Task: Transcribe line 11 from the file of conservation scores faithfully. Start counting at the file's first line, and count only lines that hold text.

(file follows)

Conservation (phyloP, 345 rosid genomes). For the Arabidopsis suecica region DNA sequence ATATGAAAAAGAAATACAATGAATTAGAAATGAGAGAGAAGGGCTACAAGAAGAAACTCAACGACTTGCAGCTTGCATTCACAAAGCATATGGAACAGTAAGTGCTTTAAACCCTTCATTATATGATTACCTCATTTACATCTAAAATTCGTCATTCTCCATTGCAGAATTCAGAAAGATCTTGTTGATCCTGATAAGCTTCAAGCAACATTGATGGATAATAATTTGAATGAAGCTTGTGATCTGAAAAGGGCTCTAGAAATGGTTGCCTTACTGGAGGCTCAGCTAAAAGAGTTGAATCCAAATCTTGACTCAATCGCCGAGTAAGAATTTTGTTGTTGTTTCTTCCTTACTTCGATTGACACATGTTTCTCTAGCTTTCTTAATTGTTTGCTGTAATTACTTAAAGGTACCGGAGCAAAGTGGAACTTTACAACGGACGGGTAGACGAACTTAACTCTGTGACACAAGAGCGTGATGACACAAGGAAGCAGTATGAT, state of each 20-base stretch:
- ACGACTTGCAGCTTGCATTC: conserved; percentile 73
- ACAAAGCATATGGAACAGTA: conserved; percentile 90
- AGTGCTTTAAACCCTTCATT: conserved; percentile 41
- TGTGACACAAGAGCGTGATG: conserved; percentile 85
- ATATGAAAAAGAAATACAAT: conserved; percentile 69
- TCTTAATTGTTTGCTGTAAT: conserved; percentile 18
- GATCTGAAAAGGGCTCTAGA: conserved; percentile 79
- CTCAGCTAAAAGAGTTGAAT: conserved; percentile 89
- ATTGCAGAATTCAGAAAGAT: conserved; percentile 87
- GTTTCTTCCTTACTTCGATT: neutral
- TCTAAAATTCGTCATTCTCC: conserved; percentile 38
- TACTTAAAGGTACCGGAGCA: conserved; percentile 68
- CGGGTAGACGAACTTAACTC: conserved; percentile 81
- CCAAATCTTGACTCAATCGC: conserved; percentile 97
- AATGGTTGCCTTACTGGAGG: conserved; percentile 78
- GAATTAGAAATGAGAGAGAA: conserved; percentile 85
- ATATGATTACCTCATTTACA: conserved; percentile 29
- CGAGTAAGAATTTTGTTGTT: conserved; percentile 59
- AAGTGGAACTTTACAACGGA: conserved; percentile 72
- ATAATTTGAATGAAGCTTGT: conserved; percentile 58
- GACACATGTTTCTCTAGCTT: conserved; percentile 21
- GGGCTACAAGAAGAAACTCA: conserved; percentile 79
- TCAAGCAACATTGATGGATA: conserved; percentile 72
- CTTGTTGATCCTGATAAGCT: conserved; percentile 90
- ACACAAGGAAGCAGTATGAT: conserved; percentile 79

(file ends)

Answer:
- GTTTCTTCCTTACTTCGATT: neutral